A recent poll from the University of Chicago shows that economists overwhelmingly believe that the fiscal stimulus helped the economy coming out of the Great Recession. And this has lots of economists scratching their heads (see here and here for instance). After all, if the stimulus helped then why, with such a muddling recovery over the last 5 years, were we so eager to argue against the possibility of more fiscal stimulus? The answer is simple in my view – the opinions of those economists matter a lot less than the opinions of the constituents which our elected officials have to answer to.
This disconnect between the opinions of economic experts and constituents speaks volumes about the divide between the two sides. But it makes complete sense when put in the right perspective. Let me summarize why I think there is this great divide in views:
- First, the economy is really confusing and most Americans don’t even have an entry level understanding of basic finance and economics. See this SEC study for instance.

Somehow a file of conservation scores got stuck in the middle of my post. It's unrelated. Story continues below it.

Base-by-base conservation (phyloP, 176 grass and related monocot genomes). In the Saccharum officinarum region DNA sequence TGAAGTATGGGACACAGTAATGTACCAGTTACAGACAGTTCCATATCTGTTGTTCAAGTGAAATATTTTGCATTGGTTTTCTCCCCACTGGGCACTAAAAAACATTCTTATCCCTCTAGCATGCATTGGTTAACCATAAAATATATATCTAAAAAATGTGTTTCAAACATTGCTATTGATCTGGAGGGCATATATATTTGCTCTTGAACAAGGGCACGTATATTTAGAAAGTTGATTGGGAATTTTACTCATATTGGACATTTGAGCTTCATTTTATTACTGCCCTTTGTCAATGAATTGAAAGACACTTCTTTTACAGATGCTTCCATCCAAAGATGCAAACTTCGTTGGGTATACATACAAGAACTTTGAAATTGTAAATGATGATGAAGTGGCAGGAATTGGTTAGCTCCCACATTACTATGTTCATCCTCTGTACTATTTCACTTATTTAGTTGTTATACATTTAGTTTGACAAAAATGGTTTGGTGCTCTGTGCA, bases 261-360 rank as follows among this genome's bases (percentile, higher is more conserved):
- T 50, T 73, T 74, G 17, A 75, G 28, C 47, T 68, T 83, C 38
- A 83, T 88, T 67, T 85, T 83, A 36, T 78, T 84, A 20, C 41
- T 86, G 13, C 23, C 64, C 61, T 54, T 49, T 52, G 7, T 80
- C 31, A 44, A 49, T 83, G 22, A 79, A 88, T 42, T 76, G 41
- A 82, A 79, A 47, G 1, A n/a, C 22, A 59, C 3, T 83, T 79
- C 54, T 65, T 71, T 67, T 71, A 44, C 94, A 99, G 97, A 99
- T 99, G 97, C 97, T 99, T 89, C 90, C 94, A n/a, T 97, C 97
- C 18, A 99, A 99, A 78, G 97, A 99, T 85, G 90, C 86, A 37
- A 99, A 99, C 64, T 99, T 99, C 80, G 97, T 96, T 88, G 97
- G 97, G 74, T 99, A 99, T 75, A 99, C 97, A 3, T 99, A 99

- Second, the average American is skeptical of just about anything an economist says because economists themselves disagree on so much and many economists seem to work with models of the world that the common person can’t even come close to relating to.
- Third, we are inundated with propaganda about how bad the government is. Americans are trained from the day they are born to be skeptical of the government. It’s in our DNA. And that skepticism is healthy up to a point. But it becomes unhealthy when the skepticism turns into dogmatic rejection. Our government does some really great things for us. It also does some pretty crappy things. But we shouldn’t just reject any increase in government spending on the false assumption that all government intervention in the economy is automatically bad.
- Lastly, there are actually a whole bunch of economists and media outlets who would vehemently reject the idea that the fiscal stimulus worked even though the CBO has already confirmed for us that the stimulus helped (but who needs facts from an apolitical entity when you have economic dogma to fall back on?).
So, there’s this tangled web at work here. It’s all very political. It’s all very misinformed. And it’s all very dogmatic. And the result is a whole lot of emotional disagreement that leads to nothing good.